Cambridge, Massachusetts, 27 September 2017—The Interactive Fiction Technology Foundation (IFTF) is proud to announce the Twine Cookbook, a collection of “recipes” demonstrating how to achieve different effects in Twine using both macros and core Twine functionality.
Twine, an open-source and free tool created by Chris Klimas for making interactive fiction in the form of webpages, was released in 2009 and has been supported by an active community ever since. A democratizing force in the world of game design, it has been used to create such games as Depression Quest (Zoë Quinn, Patrick Lindsey) and The Uncle Who Works For Nintendo (Michael Lutz). Porpentine Charity Heartscape exhibited games developed using Twine in the Whitney Bienniale.
While Twine is an incredibly influential piece of technology, it has suffered from poor documentation. Twine creator Chris Klimas says, “For some, Twine has a reputation for being easy to learn but not that powerful. I think that isn't quite right — it's just that a lot of that power isn't immediately obvious.” This is where the Twine Cookbook comes in, providing example code that authors can borrow, use, and modify as they learn to use Twine. Recipes range from the simple (how to simulate dice rolling) to the complex (how to implement a dungeon that players can move through). Dan Cox, who has shepherded the Twine Cookbook project to launch, says, “Through freely downloadable Twee code and HTML examples, our twin goals are to help educate current and future creators, and archive as many techniques as possible.”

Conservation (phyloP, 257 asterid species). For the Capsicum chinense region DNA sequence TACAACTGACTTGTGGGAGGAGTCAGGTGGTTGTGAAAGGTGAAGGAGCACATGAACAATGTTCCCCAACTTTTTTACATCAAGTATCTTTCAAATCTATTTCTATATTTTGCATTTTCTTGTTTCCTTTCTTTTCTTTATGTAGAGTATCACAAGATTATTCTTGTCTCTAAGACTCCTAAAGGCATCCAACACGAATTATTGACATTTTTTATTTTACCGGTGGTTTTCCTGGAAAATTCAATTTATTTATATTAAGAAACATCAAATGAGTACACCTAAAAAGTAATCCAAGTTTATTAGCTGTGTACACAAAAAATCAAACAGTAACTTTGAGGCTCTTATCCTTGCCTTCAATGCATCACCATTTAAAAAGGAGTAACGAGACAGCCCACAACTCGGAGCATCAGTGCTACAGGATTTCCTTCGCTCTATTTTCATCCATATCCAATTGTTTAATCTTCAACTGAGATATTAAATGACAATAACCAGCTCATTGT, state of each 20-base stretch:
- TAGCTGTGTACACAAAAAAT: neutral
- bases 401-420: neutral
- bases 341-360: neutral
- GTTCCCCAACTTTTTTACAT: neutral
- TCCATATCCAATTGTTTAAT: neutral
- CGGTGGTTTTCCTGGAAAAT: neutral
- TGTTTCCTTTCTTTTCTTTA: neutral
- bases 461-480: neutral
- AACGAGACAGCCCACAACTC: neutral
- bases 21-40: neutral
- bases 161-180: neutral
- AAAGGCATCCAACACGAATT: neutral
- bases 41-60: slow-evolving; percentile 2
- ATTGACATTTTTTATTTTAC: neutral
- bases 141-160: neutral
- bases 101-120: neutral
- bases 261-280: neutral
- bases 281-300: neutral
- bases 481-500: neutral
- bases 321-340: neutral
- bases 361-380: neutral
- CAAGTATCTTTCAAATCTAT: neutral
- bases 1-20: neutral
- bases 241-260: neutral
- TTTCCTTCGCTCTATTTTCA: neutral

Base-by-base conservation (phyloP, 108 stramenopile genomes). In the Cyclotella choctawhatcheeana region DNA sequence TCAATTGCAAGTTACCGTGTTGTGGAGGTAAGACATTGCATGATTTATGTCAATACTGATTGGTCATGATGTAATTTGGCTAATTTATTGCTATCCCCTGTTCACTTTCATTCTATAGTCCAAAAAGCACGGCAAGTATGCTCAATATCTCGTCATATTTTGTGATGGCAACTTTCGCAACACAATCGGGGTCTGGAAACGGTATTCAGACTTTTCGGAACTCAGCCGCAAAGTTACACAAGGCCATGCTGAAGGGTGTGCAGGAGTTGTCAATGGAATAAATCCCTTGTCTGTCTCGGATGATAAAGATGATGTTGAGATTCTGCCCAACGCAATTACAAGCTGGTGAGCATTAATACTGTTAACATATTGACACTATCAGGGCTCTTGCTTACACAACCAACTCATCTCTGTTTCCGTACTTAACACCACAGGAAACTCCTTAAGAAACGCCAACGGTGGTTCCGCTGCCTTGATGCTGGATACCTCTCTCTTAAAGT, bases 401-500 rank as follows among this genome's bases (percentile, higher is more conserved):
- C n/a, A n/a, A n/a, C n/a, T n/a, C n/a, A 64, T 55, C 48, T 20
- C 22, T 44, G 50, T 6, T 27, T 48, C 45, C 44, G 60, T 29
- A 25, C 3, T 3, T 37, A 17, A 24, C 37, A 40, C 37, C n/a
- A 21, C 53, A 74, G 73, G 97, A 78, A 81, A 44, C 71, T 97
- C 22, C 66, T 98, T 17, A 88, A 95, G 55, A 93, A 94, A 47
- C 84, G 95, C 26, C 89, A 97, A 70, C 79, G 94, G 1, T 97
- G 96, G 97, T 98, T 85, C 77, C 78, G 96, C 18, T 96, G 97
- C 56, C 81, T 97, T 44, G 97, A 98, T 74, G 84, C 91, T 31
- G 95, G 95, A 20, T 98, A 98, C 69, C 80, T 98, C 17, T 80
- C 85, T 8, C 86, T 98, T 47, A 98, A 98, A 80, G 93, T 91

The Twine Cookbook is a community effort, and all are invited to contribute new recipes and to suggest recipes for others to complete. To learn more, visit the Twine Cookbook Website (https://twinery.org/cookbook) and IFTF's website (http://www.iftechfoundation.org).
For further information or to set up an interview, please contact Flourish Klink: email@example.com; 503-360-7705.